New York offers a good example within the United States. As late as 2008, New York was yet to enact anti-trafficking laws that could guide the criminal prosecution of perpetrators of trafficking. As a result, conflict of laws is a common occurrence in law courts where such issues come up. A large percentage of cases may be struck out due to such gaps that lead to the denial of justice to the victims and perpetrators of women trafficking. In other cases, conflicts arise due to a difference in the basic legal structures and fundamentals such as the average age of most women trafficked and enslaved women. In such a scenario, a case of defilement of a 17-year-old minor may be thrown out some courts, especially if the courts define a minor as anybody who is below sixteen years. Every nation has a constitutional and international organ that addresses the issue of human rights and freedoms.

Trafficking of women contravenes these fundamental rights and freedoms. Each woman has a right to feel safe. It is against any person’s right to live in fear of death, punishment, or the loss of a loved one. Consequently, the trafficking of women is not only an affront to their rights but also a disgrace to the nation that espouses such said rights and values. Hence, the scope of the ramifications of trafficking and slavery cannot be overemphasized.

Each year, over 27 million people suffer exploitation or slavery in various contemporary situations while millions are made to cross borders as victims of trafficking. The US State Department estimates that over 820,000 people cross borders while being trafficked. This figure is corroborated by that of the International Organization for Migration, which stipulates it at roughly 800,000. Among these people, 1.39 million are specific victims of sexual exploitation while two-thirds of this figure comprises women and children, both within and without domestic borders. Research indicates that domestic trafficking of women usually takes the form of labor exploitation in sweatshops and house cleaning tasks. However, excessive violence is not witnessed in many cases of women slavery or exploitation because consent on the victims’ side (Belles 7).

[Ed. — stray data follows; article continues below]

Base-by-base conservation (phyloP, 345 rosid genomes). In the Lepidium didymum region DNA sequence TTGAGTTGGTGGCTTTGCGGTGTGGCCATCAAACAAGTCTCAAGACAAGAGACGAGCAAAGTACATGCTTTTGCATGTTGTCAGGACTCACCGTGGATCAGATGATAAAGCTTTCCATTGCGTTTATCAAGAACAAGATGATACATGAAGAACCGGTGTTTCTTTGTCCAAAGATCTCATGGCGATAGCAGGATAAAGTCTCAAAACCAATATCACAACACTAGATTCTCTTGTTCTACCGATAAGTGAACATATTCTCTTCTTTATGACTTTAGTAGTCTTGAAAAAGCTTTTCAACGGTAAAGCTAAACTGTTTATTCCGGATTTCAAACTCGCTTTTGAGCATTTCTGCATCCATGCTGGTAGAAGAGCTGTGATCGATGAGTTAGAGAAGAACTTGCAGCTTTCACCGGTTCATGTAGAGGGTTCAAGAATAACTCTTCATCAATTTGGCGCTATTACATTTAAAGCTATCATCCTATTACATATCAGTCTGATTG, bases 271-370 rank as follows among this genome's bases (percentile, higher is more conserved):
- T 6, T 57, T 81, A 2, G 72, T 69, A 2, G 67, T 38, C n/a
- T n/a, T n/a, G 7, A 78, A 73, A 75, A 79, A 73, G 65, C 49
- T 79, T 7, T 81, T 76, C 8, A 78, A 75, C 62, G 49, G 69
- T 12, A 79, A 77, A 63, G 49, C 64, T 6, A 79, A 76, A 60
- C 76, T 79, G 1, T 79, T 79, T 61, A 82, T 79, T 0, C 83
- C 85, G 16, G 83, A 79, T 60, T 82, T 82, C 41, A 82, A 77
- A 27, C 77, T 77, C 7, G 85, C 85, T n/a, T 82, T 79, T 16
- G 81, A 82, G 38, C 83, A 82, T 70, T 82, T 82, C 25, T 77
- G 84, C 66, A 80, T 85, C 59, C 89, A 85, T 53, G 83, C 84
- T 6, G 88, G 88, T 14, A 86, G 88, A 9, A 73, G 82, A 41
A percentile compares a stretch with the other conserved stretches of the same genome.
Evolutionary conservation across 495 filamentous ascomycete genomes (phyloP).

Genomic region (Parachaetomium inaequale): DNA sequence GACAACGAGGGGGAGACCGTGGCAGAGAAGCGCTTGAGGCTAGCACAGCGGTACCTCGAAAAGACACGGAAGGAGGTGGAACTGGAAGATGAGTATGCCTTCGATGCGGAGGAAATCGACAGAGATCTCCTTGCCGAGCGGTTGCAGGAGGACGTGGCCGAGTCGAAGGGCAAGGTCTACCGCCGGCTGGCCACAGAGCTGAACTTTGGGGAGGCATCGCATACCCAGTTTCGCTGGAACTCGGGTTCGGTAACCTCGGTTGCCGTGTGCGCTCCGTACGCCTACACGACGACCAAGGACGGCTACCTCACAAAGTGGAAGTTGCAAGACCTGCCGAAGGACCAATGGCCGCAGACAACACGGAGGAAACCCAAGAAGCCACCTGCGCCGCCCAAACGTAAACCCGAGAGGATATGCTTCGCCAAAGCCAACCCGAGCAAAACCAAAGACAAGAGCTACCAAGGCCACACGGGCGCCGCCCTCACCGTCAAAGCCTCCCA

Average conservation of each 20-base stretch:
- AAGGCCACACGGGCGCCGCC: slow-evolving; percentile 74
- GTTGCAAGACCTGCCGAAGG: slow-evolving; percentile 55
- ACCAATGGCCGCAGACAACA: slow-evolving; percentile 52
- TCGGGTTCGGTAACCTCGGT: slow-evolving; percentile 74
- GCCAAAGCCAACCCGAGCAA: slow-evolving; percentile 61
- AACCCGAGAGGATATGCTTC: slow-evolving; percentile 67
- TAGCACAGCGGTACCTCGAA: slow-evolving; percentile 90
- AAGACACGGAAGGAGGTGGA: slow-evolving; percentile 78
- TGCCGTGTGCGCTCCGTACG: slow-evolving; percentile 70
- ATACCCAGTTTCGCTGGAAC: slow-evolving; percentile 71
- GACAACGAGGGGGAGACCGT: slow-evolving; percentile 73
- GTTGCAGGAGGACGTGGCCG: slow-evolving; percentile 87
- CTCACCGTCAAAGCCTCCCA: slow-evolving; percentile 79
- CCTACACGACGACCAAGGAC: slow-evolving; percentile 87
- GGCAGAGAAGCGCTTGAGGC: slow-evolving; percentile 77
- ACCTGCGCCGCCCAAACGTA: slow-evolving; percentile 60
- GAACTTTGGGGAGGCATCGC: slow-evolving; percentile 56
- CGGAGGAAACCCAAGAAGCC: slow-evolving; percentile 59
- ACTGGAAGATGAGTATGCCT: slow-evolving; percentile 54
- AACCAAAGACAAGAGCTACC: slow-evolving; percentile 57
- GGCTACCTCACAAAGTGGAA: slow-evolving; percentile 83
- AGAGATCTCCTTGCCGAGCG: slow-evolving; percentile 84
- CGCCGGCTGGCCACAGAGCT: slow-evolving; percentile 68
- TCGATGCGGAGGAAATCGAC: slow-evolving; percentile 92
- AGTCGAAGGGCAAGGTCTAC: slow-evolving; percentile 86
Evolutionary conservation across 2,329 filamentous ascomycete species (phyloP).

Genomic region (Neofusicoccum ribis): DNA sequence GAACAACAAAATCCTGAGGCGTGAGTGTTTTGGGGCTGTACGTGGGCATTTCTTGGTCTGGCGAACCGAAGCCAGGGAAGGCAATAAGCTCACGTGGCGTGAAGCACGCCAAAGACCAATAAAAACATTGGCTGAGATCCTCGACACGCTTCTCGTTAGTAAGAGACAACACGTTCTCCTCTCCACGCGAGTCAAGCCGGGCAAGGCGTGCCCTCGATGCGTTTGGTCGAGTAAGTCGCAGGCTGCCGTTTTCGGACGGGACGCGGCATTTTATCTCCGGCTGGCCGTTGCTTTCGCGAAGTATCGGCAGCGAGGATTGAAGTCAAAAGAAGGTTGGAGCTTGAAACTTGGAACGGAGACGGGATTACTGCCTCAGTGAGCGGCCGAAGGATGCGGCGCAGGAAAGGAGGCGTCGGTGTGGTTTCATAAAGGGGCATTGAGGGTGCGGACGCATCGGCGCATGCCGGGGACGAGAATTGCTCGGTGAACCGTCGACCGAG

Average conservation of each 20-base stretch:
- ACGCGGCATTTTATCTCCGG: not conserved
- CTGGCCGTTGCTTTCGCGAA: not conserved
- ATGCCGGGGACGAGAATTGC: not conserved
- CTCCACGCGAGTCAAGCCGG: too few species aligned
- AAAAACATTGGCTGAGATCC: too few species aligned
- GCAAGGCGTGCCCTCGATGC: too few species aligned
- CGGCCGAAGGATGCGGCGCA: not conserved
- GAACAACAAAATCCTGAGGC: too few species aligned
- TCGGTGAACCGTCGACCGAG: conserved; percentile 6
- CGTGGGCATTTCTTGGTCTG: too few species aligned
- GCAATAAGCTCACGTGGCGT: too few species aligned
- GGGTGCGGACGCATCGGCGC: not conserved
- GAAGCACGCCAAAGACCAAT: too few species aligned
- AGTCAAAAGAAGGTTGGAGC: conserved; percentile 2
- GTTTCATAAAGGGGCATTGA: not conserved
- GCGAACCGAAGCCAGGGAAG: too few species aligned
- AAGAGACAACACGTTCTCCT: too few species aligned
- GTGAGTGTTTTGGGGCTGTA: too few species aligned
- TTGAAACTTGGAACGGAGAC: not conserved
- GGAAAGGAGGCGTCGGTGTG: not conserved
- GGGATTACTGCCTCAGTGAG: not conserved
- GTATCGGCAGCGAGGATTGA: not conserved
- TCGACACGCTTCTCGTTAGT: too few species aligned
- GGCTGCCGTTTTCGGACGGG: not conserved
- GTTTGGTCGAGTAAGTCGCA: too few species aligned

The victims need an income to survive. Hence, they accede to their exploitation. However, it is also becoming apparent that transnational trafficking of women has its destination in commercial sex exploitation through channels such as prostitution where the women are given money to consent easily. However, in some cases, the clients end up threatening the women’s lives if they report the matter to other bodies. A research by Biden also makes it apparent that domestic trafficking occurs largely in the poorest countries (47).

For instance, in Indonesia, the International Labor Organization estimates over 700,000 women and child domestic workers. In this country, these women receive slave-like treatment and extreme conditions such as physical abuse, including whippings and sexual abuse in the various factories in which they are enlisted. Conflicts of the political nature and religious missions can also render large populations of people vulnerable to exploitation since they are internally displaced with little or no options for surviving (CME Resource/NetCE and Yick 5).

These factors have an intrinsic connection with development. During his acceptance of the Vital Voices Solidarity Award in New York, 2014, the United States Vice President, Joe Biden stated, “Violence against women is a stain on the moral character of a society in any country where it occurs” (Marcus par.3). Bidens gives interesting statistical observations on how he has encountered this monstrosity in various forms. He gives an example of the Democratic Republic of Congo where more than 1100 women are hospitalized each month because of rape that has been used as a weapon of war. This vice is tantamount to slavery because it is the equivalent to the domestic displacement of men and women to labor camps where they encounter harsh living conditions in the excuse of debt bondage.

In Nigeria, the Boko Haram is responsible for the abduction and exploitation and sometimes killing of more than 500 girls and women (Marcus par.31). Subsequently, this situation reveals the reason for creating protective women rights policies in the United States of America. The move was no walk in the park since it took over thirty years to get a working legislative framework in place to address the issue of women trafficking and slavery. Many nations that experience women trafficking or slavery lack such clear policies that address the matter. The United States experienced many cases before the inception of the campaign against the dehumanization of women in society (Belles 23). The move by America to implement working guidelines gives profound insights into the universality of this societal vice, especially with a focus on women. It makes it clear that culture, religion, or any other social obligation, tradition, or norm is not a valid excuse for the abuse of fundamental human rights. Biden tackles the matter of consent and the role that it plays in pushing women to slavery (Marcus par.15).